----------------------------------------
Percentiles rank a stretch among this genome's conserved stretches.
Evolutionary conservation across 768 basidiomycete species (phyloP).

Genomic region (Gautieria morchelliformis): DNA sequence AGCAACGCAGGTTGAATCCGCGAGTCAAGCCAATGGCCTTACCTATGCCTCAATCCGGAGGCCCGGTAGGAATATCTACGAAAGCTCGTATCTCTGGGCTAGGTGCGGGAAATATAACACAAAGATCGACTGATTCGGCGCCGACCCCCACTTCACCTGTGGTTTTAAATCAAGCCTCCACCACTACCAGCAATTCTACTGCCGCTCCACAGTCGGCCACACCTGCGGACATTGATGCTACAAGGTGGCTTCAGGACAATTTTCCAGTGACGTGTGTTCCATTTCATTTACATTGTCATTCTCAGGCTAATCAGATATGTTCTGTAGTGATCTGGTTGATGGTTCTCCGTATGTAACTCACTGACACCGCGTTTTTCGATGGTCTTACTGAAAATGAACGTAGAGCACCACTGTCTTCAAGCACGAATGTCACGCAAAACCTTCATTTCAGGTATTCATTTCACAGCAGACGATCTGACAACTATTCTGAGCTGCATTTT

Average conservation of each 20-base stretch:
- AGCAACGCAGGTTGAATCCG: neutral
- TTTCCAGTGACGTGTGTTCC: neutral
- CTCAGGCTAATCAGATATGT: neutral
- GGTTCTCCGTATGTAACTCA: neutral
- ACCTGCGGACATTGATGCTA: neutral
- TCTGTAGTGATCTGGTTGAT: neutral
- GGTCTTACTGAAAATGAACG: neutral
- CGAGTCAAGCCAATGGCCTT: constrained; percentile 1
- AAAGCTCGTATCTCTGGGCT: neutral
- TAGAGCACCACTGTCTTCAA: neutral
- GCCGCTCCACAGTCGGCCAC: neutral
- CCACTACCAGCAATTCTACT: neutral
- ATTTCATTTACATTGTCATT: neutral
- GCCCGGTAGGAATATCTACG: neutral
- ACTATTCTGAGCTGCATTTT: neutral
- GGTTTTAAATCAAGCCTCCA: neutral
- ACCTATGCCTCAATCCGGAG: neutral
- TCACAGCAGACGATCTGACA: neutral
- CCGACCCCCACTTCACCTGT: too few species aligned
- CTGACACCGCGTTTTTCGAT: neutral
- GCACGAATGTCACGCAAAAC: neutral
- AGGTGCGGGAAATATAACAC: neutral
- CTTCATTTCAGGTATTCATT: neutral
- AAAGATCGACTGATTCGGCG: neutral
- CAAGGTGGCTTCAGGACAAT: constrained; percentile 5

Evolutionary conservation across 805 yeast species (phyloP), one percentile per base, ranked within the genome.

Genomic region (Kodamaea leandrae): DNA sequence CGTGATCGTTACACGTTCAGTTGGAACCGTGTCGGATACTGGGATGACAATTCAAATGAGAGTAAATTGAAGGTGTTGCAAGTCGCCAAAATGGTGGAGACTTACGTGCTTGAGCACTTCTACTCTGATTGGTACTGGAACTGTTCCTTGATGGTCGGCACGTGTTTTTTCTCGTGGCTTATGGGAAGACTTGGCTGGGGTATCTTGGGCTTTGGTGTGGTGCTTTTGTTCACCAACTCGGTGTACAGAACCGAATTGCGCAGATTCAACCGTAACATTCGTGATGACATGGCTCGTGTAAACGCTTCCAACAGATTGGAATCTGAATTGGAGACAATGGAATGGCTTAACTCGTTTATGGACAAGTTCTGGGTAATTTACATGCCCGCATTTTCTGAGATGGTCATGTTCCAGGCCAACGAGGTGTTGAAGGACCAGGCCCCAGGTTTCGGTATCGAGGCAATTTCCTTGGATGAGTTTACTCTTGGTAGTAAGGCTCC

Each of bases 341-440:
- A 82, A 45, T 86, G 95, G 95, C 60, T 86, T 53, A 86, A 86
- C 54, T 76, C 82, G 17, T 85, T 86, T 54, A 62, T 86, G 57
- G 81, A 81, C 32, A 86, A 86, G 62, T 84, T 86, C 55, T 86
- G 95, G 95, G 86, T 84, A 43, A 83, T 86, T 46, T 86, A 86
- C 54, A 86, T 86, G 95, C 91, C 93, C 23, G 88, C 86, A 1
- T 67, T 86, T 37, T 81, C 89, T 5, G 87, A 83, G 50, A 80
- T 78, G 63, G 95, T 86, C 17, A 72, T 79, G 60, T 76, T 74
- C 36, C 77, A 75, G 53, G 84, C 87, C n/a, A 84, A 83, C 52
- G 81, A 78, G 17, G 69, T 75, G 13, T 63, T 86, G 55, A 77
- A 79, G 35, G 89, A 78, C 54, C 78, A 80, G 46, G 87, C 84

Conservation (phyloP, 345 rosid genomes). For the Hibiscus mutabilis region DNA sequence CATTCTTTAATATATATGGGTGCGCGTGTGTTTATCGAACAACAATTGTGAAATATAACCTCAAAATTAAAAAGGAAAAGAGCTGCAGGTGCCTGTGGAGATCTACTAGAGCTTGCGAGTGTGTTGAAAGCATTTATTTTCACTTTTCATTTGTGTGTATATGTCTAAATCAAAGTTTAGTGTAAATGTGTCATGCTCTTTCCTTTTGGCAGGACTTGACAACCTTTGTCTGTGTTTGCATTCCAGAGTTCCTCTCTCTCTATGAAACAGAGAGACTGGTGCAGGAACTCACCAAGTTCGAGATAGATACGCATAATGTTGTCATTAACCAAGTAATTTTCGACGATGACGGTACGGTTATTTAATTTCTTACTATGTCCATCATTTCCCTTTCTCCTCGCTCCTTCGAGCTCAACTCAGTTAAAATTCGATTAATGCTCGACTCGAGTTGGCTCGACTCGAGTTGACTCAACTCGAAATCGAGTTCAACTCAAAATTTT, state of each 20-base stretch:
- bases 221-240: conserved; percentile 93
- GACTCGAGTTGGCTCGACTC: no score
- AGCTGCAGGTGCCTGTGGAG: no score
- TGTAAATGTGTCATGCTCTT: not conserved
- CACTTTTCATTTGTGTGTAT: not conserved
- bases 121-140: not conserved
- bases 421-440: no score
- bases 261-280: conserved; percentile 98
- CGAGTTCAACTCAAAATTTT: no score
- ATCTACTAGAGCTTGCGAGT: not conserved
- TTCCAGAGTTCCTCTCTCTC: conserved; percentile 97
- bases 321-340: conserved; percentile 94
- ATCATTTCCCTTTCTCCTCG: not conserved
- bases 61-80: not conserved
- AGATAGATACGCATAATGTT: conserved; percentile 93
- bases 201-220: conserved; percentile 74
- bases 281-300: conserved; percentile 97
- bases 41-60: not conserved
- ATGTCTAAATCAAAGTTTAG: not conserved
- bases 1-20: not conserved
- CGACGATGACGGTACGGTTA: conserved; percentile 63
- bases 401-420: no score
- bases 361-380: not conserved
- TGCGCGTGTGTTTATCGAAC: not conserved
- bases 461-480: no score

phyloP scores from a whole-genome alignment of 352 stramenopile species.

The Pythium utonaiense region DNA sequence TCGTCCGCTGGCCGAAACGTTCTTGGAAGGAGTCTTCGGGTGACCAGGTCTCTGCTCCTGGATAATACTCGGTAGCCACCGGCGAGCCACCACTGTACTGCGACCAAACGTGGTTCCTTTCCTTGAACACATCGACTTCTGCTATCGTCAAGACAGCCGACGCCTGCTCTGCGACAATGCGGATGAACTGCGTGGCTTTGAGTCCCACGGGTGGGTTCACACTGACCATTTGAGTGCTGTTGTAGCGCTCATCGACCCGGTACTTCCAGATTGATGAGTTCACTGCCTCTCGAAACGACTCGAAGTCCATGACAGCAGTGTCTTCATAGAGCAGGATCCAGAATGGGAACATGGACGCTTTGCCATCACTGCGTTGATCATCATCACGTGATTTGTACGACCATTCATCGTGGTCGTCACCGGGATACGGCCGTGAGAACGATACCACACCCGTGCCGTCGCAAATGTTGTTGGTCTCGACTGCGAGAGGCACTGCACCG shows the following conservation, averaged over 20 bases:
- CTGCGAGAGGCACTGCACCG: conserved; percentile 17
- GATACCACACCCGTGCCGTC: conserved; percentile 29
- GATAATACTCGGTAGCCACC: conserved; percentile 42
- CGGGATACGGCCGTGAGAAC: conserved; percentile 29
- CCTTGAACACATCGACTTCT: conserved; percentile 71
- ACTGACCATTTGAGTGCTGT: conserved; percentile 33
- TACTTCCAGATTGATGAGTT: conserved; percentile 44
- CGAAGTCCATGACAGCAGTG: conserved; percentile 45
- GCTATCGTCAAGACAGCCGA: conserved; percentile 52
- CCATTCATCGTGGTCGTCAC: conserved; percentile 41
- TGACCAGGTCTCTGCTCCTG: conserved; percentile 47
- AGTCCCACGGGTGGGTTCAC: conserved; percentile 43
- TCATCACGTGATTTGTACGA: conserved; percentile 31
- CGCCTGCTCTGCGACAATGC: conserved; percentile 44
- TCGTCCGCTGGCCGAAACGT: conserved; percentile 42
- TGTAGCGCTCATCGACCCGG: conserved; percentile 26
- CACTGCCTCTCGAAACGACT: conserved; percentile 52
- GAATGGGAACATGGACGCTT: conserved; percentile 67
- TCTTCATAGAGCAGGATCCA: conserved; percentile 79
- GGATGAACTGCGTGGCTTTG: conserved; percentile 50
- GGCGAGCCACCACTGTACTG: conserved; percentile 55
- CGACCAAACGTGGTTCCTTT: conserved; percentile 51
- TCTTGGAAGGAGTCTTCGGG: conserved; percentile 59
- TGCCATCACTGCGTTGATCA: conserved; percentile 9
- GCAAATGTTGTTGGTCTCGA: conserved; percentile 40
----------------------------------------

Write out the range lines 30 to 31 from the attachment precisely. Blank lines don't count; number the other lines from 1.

Evolutionary conservation across 805 yeast species (phyloP), one percentile per base, ranked within the genome.

Genomic region (Kodamaea leandrae): DNA sequence CGTGATCGTTACACGTTCAGTTGGAACCGTGTCGGATACTGGGATGACAATTCAAATGAGAGTAAATTGAAGGTGTTGCAAGTCGCCAAAATGGTGGAGACTTACGTGCTTGAGCACTTCTACTCTGATTGGTACTGGAACTGTTCCTTGATGGTCGGCACGTGTTTTTTCTCGTGGCTTATGGGAAGACTTGGCTGGGGTATCTTGGGCTTTGGTGTGGTGCTTTTGTTCACCAACTCGGTGTACAGAACCGAATTGCGCAGATTCAACCGTAACATTCGTGATGACATGGCTCGTGTAAACGCTTCCAACAGATTGGAATCTGAATTGGAGACAATGGAATGGCTTAACTCGTTTATGGACAAGTTCTGGGTAATTTACATGCCCGCATTTTCTGAGATGGTCATGTTCCAGGCCAACGAGGTGTTGAAGGACCAGGCCCCAGGTTTCGGTATCGAGGCAATTTCCTTGGATGAGTTTACTCTTGGTAGTAAGGCTCC